Ransomware has been a feature in our headlines recently, and it’s been a talking point for people all around the world. Scary global attacks like WannaCry and NotPetya/Petya may lead one to believe that we just aren’t winning the war against the hackers and script kiddies, given how sophisticated and advanced these attacks are these days. Well, Microsoft thinks it may have the answer to the new threat, and they propose fighting a botnet with a botnet of their own – namely over 300 million computers running Windows 10. This is either a recipe or success, or abject failure resulting in us creating the singularity and activating Skynet’s self-awareness.

The idea isn’t new, to be fair. Virus scanners with an online component like Panda Antivirus, as well as some paid-for software like Kaspersky Internet Security have a virus scanning and threat detection engine that almost acts like a botnet of its own. Multiple computers can pile in with their analysis and samples of new viruses in the wild, enabling antivirus makers to develop countermeasures to the new threats as they see them pop up on the radar. Microsoft’s approach is pretty much the same, but with over 300 million customers it may just be more effective at catching new threats than other software.

Although very little has been discussed publicly at this point, Microsoft’s idea is to attach machine learning to the Windows Defender software suite, which includes a whole bunch of services and features like the Enhanced Mitigation Experience (EMET), which is used in enterprise networks to protect against zero-day security exploits. The system will keep track of user interactions with possible threats, as well as analyse and react to new threats on a network, such as being able to quarantine individual machines from infecting others.

It’s not foolproof, but it’s a step in the direction of a coordinated system that learns how to best fight against new malware and viruses. Microsoft’s enterprise customers will see this first integrated into Windows Defender Advanced Threat Protection, managed by dedicated SecOps teams inside a company.

Also coming to customers in the Windows 10 Fall Update will be a new feature designed specifically to guard against, and identify, new types of malware. It will be included inside Windows Defender, which is always running on any system. The feature, called “Exploit Protection”, will continually audit file access requests and any changes that an application on your system may make to your files.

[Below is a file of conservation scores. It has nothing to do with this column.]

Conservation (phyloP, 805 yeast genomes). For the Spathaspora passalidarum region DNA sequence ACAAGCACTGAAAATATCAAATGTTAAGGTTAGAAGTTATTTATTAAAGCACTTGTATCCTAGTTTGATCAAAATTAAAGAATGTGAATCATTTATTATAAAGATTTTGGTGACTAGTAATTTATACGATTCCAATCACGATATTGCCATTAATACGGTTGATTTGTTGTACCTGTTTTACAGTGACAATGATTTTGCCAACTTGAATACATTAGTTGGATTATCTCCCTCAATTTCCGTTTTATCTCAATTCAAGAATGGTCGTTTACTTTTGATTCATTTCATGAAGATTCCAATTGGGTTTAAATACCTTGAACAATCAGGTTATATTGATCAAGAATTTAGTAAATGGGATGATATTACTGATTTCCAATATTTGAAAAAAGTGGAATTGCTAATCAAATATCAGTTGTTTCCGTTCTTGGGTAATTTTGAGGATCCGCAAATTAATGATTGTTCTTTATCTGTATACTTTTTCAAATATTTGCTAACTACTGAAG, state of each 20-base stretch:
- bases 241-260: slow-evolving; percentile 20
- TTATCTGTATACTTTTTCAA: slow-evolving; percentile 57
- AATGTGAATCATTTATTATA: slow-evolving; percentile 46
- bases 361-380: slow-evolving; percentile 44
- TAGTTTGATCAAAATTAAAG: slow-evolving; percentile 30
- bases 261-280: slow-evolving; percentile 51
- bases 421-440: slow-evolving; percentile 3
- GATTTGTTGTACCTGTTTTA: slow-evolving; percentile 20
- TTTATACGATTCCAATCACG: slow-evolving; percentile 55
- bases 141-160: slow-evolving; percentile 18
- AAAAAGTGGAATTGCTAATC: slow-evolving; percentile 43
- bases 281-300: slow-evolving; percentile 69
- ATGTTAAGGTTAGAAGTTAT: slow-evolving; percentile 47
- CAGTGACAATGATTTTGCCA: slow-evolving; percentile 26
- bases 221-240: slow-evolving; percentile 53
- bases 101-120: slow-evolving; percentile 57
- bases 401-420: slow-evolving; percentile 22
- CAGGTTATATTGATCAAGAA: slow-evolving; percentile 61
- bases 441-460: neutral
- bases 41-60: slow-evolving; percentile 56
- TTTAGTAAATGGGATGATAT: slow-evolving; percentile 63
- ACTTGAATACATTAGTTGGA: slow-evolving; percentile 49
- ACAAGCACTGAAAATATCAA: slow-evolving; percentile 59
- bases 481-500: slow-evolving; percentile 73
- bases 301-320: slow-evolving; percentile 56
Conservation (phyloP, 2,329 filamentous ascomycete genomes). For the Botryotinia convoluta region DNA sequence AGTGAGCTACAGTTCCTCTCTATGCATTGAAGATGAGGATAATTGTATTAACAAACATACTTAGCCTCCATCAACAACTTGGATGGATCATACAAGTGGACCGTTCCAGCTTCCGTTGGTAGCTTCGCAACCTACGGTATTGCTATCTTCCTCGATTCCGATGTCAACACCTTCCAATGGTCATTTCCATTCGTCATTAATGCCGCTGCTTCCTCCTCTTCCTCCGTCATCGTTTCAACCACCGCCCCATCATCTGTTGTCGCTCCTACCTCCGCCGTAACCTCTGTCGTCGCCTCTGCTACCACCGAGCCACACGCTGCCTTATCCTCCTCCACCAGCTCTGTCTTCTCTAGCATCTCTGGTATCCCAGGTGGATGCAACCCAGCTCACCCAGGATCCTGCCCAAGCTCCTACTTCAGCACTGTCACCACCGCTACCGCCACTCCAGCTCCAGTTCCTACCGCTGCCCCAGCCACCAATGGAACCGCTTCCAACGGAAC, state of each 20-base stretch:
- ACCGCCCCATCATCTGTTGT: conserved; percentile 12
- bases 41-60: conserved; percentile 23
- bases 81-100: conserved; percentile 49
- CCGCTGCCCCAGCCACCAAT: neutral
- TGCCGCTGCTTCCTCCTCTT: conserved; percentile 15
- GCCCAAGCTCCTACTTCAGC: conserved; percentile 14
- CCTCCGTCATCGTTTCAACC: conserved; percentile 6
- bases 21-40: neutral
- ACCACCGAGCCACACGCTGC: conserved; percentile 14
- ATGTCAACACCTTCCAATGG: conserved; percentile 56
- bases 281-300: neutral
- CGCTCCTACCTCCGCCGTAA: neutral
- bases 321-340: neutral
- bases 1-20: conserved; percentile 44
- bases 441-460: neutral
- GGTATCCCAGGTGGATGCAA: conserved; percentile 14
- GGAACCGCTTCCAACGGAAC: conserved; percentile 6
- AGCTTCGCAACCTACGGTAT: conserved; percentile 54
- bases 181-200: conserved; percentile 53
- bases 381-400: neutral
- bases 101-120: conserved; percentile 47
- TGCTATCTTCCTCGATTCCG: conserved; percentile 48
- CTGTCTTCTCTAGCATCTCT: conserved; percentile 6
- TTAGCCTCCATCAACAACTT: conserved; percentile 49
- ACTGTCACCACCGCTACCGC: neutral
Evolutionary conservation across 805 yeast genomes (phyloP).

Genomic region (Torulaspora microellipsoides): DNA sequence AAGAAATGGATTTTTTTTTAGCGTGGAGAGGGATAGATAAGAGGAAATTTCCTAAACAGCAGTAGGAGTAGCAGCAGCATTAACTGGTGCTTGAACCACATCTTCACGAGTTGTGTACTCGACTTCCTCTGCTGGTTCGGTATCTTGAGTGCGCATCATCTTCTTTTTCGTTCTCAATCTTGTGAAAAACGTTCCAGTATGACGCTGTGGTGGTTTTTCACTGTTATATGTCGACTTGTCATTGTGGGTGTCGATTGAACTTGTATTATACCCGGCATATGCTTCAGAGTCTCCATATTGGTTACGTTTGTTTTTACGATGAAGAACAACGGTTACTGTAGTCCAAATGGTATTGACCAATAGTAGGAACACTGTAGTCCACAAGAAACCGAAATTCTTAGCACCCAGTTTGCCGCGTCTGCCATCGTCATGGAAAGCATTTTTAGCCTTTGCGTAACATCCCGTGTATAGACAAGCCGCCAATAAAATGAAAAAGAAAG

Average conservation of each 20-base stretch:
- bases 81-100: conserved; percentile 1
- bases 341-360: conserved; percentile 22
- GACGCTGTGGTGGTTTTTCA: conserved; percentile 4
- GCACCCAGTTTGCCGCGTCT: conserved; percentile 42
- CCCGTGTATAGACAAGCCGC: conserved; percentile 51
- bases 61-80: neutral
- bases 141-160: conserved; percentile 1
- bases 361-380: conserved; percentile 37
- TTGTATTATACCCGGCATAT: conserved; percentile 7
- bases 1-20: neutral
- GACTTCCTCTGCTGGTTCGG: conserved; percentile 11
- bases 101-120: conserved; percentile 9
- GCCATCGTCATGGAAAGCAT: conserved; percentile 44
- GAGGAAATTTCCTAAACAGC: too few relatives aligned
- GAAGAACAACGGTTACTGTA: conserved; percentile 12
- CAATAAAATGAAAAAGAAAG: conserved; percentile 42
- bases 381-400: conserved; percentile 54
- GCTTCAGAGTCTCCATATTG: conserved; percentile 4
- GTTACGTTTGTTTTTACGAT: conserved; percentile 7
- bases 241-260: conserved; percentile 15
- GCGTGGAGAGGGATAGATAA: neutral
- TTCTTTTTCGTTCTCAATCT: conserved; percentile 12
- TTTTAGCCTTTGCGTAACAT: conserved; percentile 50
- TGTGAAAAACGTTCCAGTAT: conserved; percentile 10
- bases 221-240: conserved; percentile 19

As a user, you can add specific applications to the list of approved software, and give it settings that will identify if it tries to something strange, like opening images that have been intentionally altered to include malicious code. It’s a tricky thing to understand, and the language used for the feature in the Windows 10 Insider Preview is vague, but it should be a nice buffer against applications that try to encrypt your entire Documents folder for funsies.

Finally, there’s also a third feature to help with ransomware attacks called “Controlled folder access”. It’s currently rolling out in the Insider Preview for Windows 10, but it’s not ready for the public just yet. The feature will keep track of accesses and edits made to protected folders that are on a whitelist or added to a whitelist by users, and it will ensure that any malicious activity does not corrupt or erase them. The users or system administrators will be notified about the issue, but after that point its up to you to decide how to react to the threat.

The feature also doesn’t allow for more advanced options like password controls for individual folders, in the event that malware uses a trusted application to make changes to your files, but hopefully that comes later.

If you’re interested in signing up for the Insider Preview for Windows 10 to test out new features like this, you can do so in the Settings menu under Update & Security > Windows Insider Programme. You can optionally also get there using Start, typing in “Windows Insider”, and clicking on the first hit you see. Keep in mind that all of this software is in a beta state, and carries no guarantees as to its stability or usability.

Source: Eteknix, Technet blog